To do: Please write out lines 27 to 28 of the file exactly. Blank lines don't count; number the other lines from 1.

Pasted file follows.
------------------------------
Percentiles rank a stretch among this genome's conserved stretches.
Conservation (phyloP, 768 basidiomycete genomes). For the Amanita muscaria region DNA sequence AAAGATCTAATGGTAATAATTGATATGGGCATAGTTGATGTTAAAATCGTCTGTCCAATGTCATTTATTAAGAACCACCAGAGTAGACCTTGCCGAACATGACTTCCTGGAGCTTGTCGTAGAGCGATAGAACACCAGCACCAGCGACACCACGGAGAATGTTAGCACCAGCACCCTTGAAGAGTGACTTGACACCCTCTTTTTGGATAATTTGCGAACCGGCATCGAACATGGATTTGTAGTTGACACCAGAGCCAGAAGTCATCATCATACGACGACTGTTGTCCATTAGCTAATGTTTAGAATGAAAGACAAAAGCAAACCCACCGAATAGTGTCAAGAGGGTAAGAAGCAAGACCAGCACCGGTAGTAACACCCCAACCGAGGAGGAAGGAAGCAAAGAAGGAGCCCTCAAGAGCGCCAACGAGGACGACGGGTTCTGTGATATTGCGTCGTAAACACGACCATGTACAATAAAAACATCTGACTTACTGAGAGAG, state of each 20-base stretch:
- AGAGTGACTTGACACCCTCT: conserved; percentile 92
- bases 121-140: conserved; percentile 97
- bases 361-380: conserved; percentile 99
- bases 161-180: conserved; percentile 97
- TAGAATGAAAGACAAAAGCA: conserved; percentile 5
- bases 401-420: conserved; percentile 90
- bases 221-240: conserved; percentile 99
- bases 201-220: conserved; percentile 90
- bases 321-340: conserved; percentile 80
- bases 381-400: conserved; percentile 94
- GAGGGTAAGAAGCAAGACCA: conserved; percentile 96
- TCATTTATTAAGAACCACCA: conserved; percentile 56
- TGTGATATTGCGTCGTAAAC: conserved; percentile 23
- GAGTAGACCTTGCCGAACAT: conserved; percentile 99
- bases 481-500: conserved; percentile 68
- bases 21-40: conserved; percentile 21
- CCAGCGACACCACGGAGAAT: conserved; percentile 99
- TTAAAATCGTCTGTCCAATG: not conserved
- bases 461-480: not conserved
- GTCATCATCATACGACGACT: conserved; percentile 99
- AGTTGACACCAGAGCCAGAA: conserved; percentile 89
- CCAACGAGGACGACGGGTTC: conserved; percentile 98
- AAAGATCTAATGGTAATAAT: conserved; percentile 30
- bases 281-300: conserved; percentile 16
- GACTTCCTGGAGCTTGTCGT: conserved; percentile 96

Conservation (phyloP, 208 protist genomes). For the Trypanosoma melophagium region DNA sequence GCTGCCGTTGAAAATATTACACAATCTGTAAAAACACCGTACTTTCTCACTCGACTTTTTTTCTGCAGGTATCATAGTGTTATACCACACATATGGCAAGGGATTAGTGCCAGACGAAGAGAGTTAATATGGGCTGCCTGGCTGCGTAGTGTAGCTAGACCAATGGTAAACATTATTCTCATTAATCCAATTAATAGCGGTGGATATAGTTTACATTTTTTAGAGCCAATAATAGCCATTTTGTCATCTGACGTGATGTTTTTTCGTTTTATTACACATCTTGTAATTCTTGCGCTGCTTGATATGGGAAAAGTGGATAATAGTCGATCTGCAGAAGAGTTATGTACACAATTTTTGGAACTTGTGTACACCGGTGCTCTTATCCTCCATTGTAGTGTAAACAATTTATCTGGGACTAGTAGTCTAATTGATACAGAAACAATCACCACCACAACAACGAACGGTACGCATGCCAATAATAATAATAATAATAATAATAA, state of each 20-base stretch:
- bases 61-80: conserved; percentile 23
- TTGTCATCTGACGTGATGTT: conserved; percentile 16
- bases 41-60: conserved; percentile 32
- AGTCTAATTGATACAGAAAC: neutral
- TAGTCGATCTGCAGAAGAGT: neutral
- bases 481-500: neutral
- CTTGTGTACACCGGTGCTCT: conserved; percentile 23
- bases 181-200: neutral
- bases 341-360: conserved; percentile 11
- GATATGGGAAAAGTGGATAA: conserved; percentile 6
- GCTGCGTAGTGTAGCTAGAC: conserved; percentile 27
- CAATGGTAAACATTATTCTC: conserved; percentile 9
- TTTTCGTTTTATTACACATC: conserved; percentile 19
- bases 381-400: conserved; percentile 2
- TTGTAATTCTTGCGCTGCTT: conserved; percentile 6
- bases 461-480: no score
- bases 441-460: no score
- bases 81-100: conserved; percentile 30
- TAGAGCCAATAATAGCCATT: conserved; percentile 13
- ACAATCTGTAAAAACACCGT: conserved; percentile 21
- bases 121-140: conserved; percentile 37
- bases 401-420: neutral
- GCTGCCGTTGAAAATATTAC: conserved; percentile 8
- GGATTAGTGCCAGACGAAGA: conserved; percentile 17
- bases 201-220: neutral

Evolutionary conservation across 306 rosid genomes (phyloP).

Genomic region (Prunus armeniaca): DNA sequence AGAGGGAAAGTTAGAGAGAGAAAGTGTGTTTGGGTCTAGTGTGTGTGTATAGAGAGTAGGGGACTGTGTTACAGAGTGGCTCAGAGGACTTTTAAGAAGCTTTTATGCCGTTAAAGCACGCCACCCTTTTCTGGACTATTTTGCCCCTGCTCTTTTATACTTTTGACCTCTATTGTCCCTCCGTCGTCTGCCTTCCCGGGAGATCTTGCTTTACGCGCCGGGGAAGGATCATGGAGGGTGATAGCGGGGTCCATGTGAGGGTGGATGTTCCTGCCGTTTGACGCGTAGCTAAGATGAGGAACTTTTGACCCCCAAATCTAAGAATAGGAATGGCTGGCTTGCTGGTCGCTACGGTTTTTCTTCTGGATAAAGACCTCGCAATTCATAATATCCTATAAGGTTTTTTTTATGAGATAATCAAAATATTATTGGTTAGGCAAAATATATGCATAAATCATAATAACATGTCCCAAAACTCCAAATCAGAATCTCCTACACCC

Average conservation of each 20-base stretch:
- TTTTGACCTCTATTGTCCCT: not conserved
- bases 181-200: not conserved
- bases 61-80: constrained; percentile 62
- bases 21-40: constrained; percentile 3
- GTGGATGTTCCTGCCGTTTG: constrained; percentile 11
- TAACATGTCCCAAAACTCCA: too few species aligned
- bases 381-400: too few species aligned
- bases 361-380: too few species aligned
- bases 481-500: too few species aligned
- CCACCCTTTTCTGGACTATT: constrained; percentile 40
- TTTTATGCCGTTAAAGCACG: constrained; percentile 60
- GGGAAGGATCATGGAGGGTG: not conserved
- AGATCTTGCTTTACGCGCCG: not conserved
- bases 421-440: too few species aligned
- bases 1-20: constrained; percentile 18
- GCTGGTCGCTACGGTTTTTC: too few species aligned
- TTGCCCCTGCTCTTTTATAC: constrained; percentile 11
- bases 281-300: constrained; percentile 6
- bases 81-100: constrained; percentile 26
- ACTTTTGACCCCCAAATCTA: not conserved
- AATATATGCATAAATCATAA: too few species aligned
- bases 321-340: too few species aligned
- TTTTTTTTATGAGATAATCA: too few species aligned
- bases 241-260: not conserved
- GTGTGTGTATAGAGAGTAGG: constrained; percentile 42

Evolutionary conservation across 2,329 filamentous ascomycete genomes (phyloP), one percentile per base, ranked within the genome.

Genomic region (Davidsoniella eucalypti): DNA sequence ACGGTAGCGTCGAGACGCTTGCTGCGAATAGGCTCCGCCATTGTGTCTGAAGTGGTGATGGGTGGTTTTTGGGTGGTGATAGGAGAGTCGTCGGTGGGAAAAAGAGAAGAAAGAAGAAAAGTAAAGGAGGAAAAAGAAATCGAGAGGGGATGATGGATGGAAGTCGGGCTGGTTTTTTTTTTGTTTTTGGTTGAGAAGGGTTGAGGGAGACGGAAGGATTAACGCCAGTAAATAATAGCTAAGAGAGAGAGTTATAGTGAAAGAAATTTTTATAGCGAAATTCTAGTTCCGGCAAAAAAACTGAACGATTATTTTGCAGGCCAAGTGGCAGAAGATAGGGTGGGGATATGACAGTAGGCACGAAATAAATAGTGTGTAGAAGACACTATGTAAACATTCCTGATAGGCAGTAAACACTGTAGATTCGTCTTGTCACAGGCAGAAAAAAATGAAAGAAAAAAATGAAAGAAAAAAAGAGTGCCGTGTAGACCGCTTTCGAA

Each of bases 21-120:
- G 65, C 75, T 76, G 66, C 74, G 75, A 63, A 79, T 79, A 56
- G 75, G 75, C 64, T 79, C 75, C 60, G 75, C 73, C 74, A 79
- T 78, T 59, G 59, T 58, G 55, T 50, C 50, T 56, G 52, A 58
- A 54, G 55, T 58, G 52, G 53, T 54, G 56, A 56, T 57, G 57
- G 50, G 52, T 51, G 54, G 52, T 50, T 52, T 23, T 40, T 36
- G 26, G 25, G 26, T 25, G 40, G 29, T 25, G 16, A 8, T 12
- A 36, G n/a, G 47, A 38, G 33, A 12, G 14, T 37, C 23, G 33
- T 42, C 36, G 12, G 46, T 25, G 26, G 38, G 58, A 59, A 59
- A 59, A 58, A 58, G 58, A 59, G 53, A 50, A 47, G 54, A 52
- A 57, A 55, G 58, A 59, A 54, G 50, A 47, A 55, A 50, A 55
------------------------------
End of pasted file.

- GACTTCCTGGAGCTTGTCGT: conserved; percentile 96

Conservation (phyloP, 208 protist genomes). For the Trypanosoma melophagium region DNA sequence GCTGCCGTTGAAAATATTACACAATCTGTAAAAACACCGTACTTTCTCACTCGACTTTTTTTCTGCAGGTATCATAGTGTTATACCACACATATGGCAAGGGATTAGTGCCAGACGAAGAGAGTTAATATGGGCTGCCTGGCTGCGTAGTGTAGCTAGACCAATGGTAAACATTATTCTCATTAATCCAATTAATAGCGGTGGATATAGTTTACATTTTTTAGAGCCAATAATAGCCATTTTGTCATCTGACGTGATGTTTTTTCGTTTTATTACACATCTTGTAATTCTTGCGCTGCTTGATATGGGAAAAGTGGATAATAGTCGATCTGCAGAAGAGTTATGTACACAATTTTTGGAACTTGTGTACACCGGTGCTCTTATCCTCCATTGTAGTGTAAACAATTTATCTGGGACTAGTAGTCTAATTGATACAGAAACAATCACCACCACAACAACGAACGGTACGCATGCCAATAATAATAATAATAATAATAATAA, state of each 20-base stretch: